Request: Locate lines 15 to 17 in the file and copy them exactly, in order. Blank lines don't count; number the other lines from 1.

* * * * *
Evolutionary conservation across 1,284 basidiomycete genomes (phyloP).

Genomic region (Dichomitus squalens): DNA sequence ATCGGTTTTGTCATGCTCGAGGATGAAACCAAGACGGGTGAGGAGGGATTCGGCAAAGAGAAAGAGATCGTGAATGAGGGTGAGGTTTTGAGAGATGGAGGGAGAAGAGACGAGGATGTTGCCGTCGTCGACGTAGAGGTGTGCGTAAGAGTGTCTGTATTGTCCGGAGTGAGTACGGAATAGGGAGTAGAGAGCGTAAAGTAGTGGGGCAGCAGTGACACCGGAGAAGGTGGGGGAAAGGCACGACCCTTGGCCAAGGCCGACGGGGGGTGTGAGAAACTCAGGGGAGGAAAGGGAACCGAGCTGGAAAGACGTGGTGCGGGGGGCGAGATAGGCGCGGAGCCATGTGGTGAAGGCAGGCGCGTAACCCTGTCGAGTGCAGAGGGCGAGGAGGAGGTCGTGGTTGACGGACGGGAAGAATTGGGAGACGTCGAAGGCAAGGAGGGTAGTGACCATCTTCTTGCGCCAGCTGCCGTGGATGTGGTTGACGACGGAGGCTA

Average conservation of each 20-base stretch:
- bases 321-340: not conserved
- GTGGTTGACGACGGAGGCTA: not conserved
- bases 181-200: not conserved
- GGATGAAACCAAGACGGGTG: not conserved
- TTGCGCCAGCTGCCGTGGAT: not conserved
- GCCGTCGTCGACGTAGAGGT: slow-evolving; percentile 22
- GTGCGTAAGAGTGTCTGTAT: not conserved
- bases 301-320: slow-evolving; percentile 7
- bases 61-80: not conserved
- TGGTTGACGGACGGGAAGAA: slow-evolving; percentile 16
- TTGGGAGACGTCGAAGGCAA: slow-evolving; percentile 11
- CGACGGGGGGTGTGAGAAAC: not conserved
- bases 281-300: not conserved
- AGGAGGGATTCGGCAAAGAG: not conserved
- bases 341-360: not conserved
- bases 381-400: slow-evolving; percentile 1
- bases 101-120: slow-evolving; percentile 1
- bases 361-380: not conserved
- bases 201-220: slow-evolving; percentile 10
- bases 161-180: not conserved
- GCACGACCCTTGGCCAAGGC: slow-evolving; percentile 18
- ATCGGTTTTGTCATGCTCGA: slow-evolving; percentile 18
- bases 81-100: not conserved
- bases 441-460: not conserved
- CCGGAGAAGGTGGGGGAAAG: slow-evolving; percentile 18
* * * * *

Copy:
- CGACGGGGGGTGTGAGAAAC: not conserved
- bases 281-300: not conserved
- AGGAGGGATTCGGCAAAGAG: not conserved